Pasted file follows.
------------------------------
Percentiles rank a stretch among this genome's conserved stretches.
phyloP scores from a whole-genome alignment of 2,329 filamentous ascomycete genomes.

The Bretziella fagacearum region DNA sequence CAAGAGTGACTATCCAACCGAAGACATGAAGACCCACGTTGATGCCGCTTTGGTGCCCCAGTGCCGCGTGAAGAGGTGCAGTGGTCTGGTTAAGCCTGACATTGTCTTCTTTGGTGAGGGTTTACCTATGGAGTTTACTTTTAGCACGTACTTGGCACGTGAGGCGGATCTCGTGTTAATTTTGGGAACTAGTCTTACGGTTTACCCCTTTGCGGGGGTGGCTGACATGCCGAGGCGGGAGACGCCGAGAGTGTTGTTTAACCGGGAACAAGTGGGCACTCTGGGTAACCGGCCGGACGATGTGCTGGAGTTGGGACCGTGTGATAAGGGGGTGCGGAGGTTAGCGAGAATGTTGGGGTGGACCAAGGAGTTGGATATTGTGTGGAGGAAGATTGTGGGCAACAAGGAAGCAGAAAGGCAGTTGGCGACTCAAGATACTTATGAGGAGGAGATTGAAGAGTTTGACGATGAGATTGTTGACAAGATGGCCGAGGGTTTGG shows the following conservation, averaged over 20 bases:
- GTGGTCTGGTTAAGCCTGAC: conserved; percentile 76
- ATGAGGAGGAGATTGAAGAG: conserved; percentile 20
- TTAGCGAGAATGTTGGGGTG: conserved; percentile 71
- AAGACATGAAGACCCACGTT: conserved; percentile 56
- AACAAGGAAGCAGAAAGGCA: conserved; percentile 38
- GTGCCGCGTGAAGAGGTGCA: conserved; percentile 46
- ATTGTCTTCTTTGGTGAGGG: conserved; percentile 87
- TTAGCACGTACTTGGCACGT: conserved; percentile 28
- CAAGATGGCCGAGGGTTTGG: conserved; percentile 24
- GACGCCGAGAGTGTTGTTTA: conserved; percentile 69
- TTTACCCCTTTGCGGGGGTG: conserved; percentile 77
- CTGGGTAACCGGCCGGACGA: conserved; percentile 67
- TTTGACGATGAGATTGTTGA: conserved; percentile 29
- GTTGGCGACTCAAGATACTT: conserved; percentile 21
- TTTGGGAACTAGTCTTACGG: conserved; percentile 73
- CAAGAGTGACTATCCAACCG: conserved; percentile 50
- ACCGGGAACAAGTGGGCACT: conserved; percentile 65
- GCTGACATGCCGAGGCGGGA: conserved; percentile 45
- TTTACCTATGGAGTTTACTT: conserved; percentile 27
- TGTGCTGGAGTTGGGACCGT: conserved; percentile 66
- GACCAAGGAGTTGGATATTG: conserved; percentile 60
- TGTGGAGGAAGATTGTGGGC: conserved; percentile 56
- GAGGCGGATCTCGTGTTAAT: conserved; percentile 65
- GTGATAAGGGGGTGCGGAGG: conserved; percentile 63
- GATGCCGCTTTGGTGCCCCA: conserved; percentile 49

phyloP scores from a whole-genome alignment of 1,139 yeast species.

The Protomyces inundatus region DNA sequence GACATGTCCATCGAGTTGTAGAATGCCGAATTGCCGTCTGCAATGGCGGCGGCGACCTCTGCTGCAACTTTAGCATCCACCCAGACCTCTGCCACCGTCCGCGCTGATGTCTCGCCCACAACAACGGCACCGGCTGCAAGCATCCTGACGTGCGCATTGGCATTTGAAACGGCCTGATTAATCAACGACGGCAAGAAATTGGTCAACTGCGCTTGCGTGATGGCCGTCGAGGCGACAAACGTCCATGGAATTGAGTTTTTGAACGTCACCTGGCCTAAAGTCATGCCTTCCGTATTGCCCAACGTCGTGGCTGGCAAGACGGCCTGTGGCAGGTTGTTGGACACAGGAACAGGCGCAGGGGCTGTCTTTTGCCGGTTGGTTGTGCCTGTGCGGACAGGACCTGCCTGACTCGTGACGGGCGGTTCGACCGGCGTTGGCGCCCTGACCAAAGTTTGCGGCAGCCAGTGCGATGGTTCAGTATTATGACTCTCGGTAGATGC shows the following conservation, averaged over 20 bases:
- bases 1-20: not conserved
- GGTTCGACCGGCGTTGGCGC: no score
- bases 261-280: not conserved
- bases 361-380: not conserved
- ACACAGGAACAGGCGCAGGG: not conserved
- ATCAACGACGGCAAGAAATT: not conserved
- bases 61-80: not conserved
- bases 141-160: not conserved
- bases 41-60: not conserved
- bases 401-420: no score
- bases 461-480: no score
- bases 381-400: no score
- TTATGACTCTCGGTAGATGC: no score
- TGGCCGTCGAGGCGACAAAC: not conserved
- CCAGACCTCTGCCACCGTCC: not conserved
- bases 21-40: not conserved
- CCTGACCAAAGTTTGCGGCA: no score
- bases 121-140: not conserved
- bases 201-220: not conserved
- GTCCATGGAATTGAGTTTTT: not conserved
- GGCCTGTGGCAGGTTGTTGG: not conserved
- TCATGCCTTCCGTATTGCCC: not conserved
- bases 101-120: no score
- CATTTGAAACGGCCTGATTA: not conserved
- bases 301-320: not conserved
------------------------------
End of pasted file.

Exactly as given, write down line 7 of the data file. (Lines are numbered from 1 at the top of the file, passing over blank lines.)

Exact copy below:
- AAGACATGAAGACCCACGTT: conserved; percentile 56